MSR1 R293X - GET-Evidence


MSR1 R293X

(MSR1 Arg293Stop)

Short summary

Associated with increased risk of Barrett’s esophagus and/or esophageal cancer. Our very rough estimate is that the increased risk may be around 4x (25% risk of Barrett’s esophagus, assuming population average is 5%, and 1.2% lifetime risk of esophageal cancer compared to average .4% risk).

Variant evidence
Computational 2

Severe disruptive effect

Functional -
Case/Control 4

See Orloff M et al. 2011 (21791690).

Familial -
Clinical importance
Severity 4

Esophageal cancer

Treatability 3
Penetrance 2

See unpublished research (below).



Low clinical importance, Likely pathogenic

(The "low clinical importance, likely" qualifier is assigned automatically based on the above evidence and importance scores.)

Inheritance pattern


Summary of published research, and additional commentary

Orloff et al. report 6.8% of Barrett’s esophagus & esophageal cancer cases carrying this variant, while EVS data has 1.4% of the population as carriers on average. Assuming 5% of the population has Barrett’s, this implies 0.34% (.068 * 5) of the population is both a carrier and has this phenotype — and thus, that 24% of carriers have the phenotype (.34 / 1.4). So carriers are estimated to have ~20% increased risk of Barrett’s esophagus (4x).

If a similar risk effect applies to esophageal cancer, this implies ~1% increased attributable risk of esophageal cancer (assuming about 1 in 250 lifetime risk on average).

Allele frequency

  • A @ chr8:16012594: 0.7% (80/10758) in EVS
  • Frequency shown in summary reports: 0.7% (80/10758)


Xu J, Zheng SL, Komiya A, Mychaleckyj JC, Isaacs SD, Hu JJ, Sterling D, Lange EM, Hawkins GA, Turner A, Ewing CM, Faith DA, Johnson JR, Suzuki H, Bujnovszky P, Wiley KE, DeMarzo AM, Bova GS, Chang B, Hall MC, McCullough DL, Partin AW, Kassabian VS, Carpten JD, Bailey-Wilson JE, Trent JM, Ohar J, Bleecker ER, Walsh PC, Isaacs WB, Meyers DA. Germline mutations and sequence variants of the macrophage scavenger receptor 1 gene are associated with prostate cancer risk. Nat Genet. 2002 Oct;32(2):321-5. Epub 2002 Sep 16. PubMed PMID: 12244320.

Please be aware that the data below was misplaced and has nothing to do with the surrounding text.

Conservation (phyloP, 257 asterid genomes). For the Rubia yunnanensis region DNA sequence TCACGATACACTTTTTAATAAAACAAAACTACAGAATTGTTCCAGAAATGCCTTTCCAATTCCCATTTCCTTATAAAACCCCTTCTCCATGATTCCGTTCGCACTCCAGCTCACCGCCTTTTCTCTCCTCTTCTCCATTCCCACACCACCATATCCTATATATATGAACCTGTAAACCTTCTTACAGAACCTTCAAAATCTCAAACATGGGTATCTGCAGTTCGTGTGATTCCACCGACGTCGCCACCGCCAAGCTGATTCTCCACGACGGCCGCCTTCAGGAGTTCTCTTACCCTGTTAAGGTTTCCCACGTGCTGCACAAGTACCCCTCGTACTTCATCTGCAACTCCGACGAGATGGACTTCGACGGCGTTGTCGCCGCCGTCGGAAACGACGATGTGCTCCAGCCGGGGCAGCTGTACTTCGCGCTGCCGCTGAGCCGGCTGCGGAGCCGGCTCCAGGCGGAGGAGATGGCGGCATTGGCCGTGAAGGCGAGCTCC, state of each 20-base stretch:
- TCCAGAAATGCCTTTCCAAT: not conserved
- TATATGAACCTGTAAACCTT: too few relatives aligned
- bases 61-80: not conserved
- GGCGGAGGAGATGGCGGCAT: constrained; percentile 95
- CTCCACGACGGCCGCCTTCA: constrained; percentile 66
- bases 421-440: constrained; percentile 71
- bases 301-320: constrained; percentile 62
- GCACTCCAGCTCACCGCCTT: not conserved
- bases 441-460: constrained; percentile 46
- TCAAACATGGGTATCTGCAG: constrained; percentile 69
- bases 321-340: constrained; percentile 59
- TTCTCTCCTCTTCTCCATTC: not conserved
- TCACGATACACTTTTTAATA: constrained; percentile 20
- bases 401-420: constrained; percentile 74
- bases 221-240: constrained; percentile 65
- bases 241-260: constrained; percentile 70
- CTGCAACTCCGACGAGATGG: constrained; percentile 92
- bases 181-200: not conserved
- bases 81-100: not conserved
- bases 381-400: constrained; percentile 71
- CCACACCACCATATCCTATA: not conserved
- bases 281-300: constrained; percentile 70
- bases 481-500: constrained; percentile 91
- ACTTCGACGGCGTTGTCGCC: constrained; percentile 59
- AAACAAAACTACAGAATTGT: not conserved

In a study of 159 families affected with hereditary prostate cancer, they identified six with this variants in families. They also screen non-hereditary prostate cancer patients and find it in 8 out of 317 cases, and 1 out of 256 controls. They report this as p = 0.047 with Fisher’s Exact text, however notably multiple hypotheses were being tested (eight different variants listed in Table 1).

Wang L, McDonnell SK, Cunningham JM, Hebbring S, Jacobsen SJ, Cerhan JR, Slager SL, Blute ML, Schaid DJ, Thibodeau SN. No association of germline alteration of MSR1 with prostate cancer risk. Nat Genet. 2003 Oct;35(2):128-9. Epub 2003 Sep 7. PubMed PMID: 12958598.

Trying to replicate Xu et al, these authors find no evidence supporting MSR1 mutations being a risk factor for prostate cancer.

Orloff M, Peterson C, He X, Ganapathi S, Heald B, Yang YR, Bebek G, Romigh T, Song JH, Wu W, David S, Cheng Y, Meltzer SJ, Eng C. Germline mutations in MSR1, ASCC1, and CTHRC1 in patients with Barrett esophagus and esophageal adenocarcinoma. JAMA. 2011 Jul 27;306(4):410-9. PubMed PMID: 21791690.

Eight of 116 patients with Barrett’s esophagus or esophageal adenocarcinoma carried the MSR1-R392X mutation, which was not found in 239 matched controls (p = 0.0001).


Other external references

  • rs41341748

Other in silico analyses

  • NBLOSUM100 score = 10
  • GET-Evidence autoscore = 4

Edit history

Gene search

"GENE" or "GENE A123C":

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